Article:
Child sex abuse royal commission: Hearings to put spotlight on abuse at Parramatta and Hay girls homes
Updated Thu 27 Feb 2014, 10:23am AEDT
The child sex abuse royal commission will today hear the stories of women who were abused at two state-run institutions for girls in New South Wales.
The commission will hear evidence of abuse from 16 women who were sent as children to live at Parramatta Girls Training School in Sydney and Hay Institution for Girls, in the Riverina region, between 1950 and 1974.
Former residents have not been compensated for the abuse they endured as many did not make formal complaints at the time.
For its seventh public hearing, the Royal Commission into Institutional Responses to Child Sexual Abuse will also look into the statute of limitations for such claims.
The reason why these stories haven’t been heard before is because we were girls that went through a situation of shame – absolute shame.Sharyn Kennedy, who spent time at both institutions
Commission chief executive Janette Dines describes the women’s stories of rape and physical abuse at the homes as shocking.
“What we know and the commission will likely hear evidence about is that there was severe physical abuse that accompanied sexual abuse, that the conditions in the homes themselves were very poor, that there was emotional abuse, and often there was the use of pharmaceuticals to control the girls’ behaviour,” she said.
The home at Parramatta opened in 1887, while the Hay facility opened in 1961 as a place to send Parramatta residents for extra discipline or punishment. Both closed in 1974.
Former residents say it will be a relief to give evidence and speak out about physical abuse and rape that allegedly occurred at the homes.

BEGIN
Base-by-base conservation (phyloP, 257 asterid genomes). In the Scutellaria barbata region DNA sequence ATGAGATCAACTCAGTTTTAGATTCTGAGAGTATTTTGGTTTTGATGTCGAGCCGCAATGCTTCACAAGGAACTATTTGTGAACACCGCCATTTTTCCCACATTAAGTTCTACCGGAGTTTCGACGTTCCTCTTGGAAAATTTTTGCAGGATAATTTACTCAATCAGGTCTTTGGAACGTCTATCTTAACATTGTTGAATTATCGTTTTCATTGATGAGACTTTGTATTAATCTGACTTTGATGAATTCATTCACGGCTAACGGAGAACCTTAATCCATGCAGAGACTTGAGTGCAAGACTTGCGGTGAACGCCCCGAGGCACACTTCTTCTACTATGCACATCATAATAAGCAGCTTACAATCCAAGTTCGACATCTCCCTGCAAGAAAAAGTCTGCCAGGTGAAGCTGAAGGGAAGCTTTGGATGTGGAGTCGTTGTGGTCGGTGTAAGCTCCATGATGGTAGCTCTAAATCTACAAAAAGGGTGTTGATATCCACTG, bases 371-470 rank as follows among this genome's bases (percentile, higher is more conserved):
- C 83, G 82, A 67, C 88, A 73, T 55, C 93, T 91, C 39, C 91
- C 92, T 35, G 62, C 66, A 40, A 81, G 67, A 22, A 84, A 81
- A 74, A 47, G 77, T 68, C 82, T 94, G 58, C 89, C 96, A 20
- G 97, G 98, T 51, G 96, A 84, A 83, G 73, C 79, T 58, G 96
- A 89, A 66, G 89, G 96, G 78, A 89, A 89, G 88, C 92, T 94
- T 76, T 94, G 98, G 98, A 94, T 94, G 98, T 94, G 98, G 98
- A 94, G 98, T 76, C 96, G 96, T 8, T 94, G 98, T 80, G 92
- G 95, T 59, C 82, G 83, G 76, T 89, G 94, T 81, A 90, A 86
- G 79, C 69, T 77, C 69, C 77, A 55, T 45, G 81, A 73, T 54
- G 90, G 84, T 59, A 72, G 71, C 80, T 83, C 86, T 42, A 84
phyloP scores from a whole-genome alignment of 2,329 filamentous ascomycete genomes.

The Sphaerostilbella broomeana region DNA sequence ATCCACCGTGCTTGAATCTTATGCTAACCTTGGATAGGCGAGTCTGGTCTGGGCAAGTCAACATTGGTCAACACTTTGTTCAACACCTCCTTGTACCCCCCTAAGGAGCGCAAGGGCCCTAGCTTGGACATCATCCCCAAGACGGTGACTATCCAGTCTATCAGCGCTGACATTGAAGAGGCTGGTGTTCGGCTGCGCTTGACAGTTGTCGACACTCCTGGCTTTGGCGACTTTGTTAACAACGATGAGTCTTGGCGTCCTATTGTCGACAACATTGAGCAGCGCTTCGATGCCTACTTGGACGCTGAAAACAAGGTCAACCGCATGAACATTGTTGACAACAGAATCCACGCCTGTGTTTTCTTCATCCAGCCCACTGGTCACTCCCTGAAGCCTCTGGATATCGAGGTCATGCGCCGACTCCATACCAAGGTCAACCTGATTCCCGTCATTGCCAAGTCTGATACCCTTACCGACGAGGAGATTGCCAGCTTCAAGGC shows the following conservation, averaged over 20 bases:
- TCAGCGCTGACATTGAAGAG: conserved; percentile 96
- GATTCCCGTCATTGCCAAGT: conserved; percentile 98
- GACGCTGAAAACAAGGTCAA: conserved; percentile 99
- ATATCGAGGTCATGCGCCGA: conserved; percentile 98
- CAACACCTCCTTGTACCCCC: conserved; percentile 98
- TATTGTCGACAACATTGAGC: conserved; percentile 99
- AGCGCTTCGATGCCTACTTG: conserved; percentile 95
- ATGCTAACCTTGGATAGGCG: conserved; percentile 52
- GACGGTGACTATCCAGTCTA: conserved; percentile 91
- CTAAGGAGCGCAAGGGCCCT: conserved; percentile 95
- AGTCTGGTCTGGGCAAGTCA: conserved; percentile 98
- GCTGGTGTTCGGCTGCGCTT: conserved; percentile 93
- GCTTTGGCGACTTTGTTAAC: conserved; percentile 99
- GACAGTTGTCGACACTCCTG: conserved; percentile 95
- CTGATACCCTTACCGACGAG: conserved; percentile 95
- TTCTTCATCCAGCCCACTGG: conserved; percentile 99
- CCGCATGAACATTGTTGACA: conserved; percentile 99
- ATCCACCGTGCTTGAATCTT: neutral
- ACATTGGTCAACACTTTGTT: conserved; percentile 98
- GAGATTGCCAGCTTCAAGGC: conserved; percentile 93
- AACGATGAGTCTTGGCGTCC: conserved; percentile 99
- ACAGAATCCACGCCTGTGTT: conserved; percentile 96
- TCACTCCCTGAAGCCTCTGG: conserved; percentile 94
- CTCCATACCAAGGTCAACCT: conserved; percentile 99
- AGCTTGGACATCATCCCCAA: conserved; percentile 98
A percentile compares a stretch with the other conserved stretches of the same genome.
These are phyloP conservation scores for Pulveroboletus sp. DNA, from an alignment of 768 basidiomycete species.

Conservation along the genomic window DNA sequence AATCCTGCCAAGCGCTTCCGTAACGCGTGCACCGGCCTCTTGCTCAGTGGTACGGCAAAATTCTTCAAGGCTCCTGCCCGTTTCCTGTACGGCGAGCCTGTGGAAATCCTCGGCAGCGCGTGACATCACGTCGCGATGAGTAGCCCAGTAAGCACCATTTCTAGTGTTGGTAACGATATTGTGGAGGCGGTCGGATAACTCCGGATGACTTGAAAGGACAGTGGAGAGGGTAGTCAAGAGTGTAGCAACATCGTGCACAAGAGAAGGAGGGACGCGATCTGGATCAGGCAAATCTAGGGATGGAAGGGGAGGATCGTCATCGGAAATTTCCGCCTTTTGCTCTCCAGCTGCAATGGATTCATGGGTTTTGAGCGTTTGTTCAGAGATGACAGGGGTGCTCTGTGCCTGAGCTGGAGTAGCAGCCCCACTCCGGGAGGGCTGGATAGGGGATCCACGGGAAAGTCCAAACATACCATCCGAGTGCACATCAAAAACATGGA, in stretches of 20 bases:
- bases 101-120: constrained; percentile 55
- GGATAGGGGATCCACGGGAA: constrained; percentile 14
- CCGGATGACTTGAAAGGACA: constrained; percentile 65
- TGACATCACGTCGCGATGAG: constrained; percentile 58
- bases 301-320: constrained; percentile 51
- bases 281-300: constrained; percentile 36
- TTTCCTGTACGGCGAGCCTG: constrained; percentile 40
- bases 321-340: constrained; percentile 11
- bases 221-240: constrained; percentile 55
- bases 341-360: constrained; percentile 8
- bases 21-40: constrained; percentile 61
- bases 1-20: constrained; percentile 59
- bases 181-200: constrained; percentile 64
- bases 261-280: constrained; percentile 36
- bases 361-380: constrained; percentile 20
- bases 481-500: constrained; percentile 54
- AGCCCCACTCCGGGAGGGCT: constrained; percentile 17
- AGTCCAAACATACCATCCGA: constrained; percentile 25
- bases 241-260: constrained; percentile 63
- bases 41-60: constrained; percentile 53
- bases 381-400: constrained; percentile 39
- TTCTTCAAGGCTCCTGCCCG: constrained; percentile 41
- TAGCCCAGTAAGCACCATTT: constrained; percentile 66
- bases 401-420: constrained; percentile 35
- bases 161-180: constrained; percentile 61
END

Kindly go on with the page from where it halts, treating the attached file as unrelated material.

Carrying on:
Sharyn Kennedy, who spent time at both institutions, says the lives of many former residents were ruined as they turned to drug addiction, prostitution or suicide, but for others it is now time to speak out.
“The reason why these stories haven’t been heard before is because we were girls that went through a situation of shame – absolute shame,” she said.
“I became an entertainer, a singer, and there was no way ever that I was ever going to come out of the woodwork and tell people my story. Never.”
Shocking accounts of gang rape and physical abuse
Up to half of the girls sent to the Parramatta and Hay homes were Indigenous, and Ms Dines says this case is the first chance for a significant number of Aboriginal women to tell their stories.
“Around rape, around gang rape for example, and extreme physical abuse accompanying the sexual abuse,” she said.
Ms Kennedy was not sexually abused during her time at either facility but says she was physically abused.
She heard stories of sexual abuse allegedly carried out by male officers at Parramatta, including of girls who were taken to other sections of the institution and “shared around” the officers and their friends.
“Considering it was all run by the department of child welfare, I don’t know where the best interests of the child were in those circumstances,” Ms Kennedy said.
“I really just don’t know how people got away with that sort of thing – and they did.”
Since it began in September last year, the commission has held public hearings into the responses to shocking allegations of sexual abuse by a range of respected institutions across Australia, from the Catholic Church to the Salvation Army, Scouts Australia and the YMCA.